Rio target for female Canadian rugby ref
The locker-room vibe is similar to most others: athletes put on uniforms, talk about the game plan and warm up to avoid injury.
Only these aren’t players. They’re referees.
At a recent rugby sevens tournament in Vancouver, Rose LaBrèche stretched her hamstrings while other referees rubbed sore legs or ran to loosen up before heading onto the pitch. At some events, there are massages or ice baths between matches to keep refs in top form.
LaBrèche’s rugby playing career ended in 2011, when she suffered her last concussion and decided enough was enough.
“I want to use my brain for other things,” says LaBrèche, who in addition to officiating works for the federal government as an analyst in emergency management.
The 27-year-old from Markham is part of an international panel of refs that travels to women’s sevens events worldwide, and she’s up for a spot in Rio, where the fast-paced seven-a-side version of the sport will make its Olympic debut in August.
The sevens game — which follows the general lines of sprint, tackle and repeat — can take a physical toll on the ref, who has to be on top of all the action, but it seems to be no problem for LaBrèche.
“She is one of the fittest and fastest female referees out there, not just in Canada but in the world,” says Andrew McMaster, Rugby Canada’s manager of high performance match officials.
“She is super-competitive in the gym and, I’ll be honest, she usually beats me,” adds McMaster, who works out with LaBrèche at a CrossFit gym in Ottawa, where she now lives.
Just as an elite player needs to train, so does LaBrèche. To stay on the international panel, she must stay technically strong and pass fitness tests several times a year — from timed sprints to body fat measurements.
Rugby isn’t the only outdoor sport with demanding physical standards for top officials. Soccer, where referees outrun players over a 90-minute game, also has them, for example. Each sport, though, has unique challenges when it comes to the need for speed and stamina along with the ability to make swift and sound judgment calls.
And one often determines the other. Science has shown that mental capacity weakens when the body is tired.
So, it isn’t just a matter of being fit enough to stay with the play — about 1.5 kilometres of running over the course of a standard 14-minute sevens match. LaBrèche has to be so fit that the pace feels easy, which frees up her mind to make the best split-second calls.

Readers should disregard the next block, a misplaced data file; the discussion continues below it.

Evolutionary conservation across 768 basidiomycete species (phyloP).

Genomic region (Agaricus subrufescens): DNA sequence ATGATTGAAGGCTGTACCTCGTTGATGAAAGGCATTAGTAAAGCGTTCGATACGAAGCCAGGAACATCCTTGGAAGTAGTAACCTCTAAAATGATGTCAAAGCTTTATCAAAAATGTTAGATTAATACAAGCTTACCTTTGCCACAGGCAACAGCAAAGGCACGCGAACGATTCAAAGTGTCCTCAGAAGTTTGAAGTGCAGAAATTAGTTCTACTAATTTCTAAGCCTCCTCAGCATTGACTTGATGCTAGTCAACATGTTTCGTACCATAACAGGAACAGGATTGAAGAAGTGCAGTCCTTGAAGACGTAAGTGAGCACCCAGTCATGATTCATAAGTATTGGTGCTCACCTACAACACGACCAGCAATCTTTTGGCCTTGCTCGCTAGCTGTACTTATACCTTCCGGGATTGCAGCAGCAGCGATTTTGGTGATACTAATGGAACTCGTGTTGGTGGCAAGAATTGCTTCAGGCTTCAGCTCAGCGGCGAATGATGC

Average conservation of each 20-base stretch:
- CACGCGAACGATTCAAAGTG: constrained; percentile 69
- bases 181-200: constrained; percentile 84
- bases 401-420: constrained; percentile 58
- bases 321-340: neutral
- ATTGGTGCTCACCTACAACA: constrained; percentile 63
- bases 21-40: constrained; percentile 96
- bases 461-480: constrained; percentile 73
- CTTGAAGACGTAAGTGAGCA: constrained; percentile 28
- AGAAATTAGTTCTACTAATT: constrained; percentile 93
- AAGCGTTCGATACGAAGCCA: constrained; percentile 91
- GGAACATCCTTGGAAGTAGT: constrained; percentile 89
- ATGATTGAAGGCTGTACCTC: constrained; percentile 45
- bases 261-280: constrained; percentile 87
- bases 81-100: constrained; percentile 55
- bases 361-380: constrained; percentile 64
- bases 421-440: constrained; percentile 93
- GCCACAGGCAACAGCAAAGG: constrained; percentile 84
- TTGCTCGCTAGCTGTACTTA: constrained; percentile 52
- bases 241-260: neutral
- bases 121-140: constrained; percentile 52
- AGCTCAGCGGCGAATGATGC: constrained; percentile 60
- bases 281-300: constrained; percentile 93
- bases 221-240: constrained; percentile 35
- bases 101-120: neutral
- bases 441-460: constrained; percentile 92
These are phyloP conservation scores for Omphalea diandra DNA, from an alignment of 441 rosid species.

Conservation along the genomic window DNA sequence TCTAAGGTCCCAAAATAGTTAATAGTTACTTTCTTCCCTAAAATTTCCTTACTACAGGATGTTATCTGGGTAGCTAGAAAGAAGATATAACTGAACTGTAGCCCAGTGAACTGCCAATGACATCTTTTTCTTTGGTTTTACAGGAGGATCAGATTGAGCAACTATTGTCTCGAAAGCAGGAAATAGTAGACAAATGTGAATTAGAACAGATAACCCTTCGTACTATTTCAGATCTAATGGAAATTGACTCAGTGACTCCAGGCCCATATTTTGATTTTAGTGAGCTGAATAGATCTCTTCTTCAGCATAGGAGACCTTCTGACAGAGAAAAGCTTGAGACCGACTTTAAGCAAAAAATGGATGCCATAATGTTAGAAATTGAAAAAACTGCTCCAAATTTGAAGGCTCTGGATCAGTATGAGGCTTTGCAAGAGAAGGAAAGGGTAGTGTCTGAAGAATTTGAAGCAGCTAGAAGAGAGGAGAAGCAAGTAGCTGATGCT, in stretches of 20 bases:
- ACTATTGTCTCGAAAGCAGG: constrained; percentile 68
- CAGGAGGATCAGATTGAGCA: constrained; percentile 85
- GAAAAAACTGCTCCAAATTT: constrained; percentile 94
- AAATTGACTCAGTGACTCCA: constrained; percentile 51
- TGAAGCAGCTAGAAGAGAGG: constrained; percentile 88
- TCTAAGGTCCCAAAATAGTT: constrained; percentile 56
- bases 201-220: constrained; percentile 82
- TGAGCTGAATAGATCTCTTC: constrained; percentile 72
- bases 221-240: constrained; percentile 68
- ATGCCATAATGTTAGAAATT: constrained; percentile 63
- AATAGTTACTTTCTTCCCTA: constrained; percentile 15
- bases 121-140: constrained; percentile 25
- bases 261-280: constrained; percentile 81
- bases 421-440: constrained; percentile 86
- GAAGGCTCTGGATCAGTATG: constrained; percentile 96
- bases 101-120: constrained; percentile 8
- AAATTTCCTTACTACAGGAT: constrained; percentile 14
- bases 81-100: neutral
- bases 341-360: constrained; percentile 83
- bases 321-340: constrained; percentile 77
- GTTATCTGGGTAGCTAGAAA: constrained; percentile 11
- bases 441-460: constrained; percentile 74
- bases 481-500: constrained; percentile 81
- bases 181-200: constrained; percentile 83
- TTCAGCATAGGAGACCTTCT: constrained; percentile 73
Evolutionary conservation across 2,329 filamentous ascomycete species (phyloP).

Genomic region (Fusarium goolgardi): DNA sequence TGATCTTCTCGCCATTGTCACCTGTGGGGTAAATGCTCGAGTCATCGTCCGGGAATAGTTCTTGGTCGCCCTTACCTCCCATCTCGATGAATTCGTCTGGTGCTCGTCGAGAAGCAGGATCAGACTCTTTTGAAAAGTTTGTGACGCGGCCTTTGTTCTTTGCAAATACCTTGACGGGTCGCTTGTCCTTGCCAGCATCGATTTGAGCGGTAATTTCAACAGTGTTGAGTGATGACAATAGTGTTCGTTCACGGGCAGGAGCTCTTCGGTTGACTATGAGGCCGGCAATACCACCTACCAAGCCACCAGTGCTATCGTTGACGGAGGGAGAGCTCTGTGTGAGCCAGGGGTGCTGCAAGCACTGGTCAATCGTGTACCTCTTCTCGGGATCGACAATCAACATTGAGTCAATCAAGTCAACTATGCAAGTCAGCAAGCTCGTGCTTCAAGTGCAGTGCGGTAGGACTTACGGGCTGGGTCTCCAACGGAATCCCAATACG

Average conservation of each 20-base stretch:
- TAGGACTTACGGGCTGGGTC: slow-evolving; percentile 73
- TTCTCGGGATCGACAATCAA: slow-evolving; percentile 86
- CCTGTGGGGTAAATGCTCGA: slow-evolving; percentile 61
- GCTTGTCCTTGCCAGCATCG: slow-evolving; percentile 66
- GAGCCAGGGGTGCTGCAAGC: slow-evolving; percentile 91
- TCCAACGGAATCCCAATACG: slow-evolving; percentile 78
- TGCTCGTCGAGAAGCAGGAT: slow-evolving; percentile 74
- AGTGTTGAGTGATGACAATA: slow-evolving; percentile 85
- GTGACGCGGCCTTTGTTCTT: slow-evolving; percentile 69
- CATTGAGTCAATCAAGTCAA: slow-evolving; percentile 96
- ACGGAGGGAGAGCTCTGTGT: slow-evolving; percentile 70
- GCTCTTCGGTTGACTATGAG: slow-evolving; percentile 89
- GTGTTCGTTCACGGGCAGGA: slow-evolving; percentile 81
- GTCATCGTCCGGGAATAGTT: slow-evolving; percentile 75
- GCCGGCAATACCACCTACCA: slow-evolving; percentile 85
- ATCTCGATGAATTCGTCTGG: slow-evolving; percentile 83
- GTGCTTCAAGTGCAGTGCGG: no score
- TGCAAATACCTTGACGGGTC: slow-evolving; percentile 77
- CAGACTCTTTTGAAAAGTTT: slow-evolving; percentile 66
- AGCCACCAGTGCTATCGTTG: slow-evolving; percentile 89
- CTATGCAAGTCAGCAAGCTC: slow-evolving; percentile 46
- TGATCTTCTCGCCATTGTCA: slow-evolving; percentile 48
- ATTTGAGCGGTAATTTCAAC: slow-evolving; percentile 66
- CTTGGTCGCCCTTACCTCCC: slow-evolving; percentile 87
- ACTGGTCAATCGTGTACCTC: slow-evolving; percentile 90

Rugby sevens is such a short game that a single bad call can change the outcome. With so much on the line for teams looking to play for Olympic gold, every game matters.
LaBrèche worked matches in Dubai and Sao Paulo and will referee again at Team Canada’s stop in Langford, B.C., on April 16 and 17 as well as the last-chance Olympic qualifier for women in Dublin in June.
Canada’s women have already qualified for Rio and says that, along with winning gold, they want to use the Olympic appearance to help the sport grow at home. LaBrèche has similar ideas. A female Canadian referee in Rio might get more women involved back home, She will find out this weekend if she’s been chosen for the Olympic panel. She’s the only Canadian, female or male, on an international sevens panel.
LaBrèche is the latest in a line of Canadian pioneers including Joyce Henry, Karen Lozada and Sherry Trumbull. Overall, though, women still make up fewer than 20 per cent of Canada’s registered rugby refs.
“It is something that can take you to the limits of your capabilities, both mentally and physically, because it puts quite a huge demand on both,” LaBrèche says of the appeal of refereeing.
The torture she puts her body through to stay fit — interval training, sprints and weightlifting — doesn’t compare to what she often puts her mind through after a match.
“If the game went really well, I feel great,” she says. “But if there are contentious issues, or if I’m unsure I’ve made the right decision, I want to look at the game (tape). You think about it constantly. It’s not something you can drop, at least not for me.”
Olympic inclusion has led to the sevens game — once thought of as little more than a sideshow to 15-a-side rugby — becoming harder and faster for players and, consequently, game officials.
Check out the original article from the Toronto Star: Here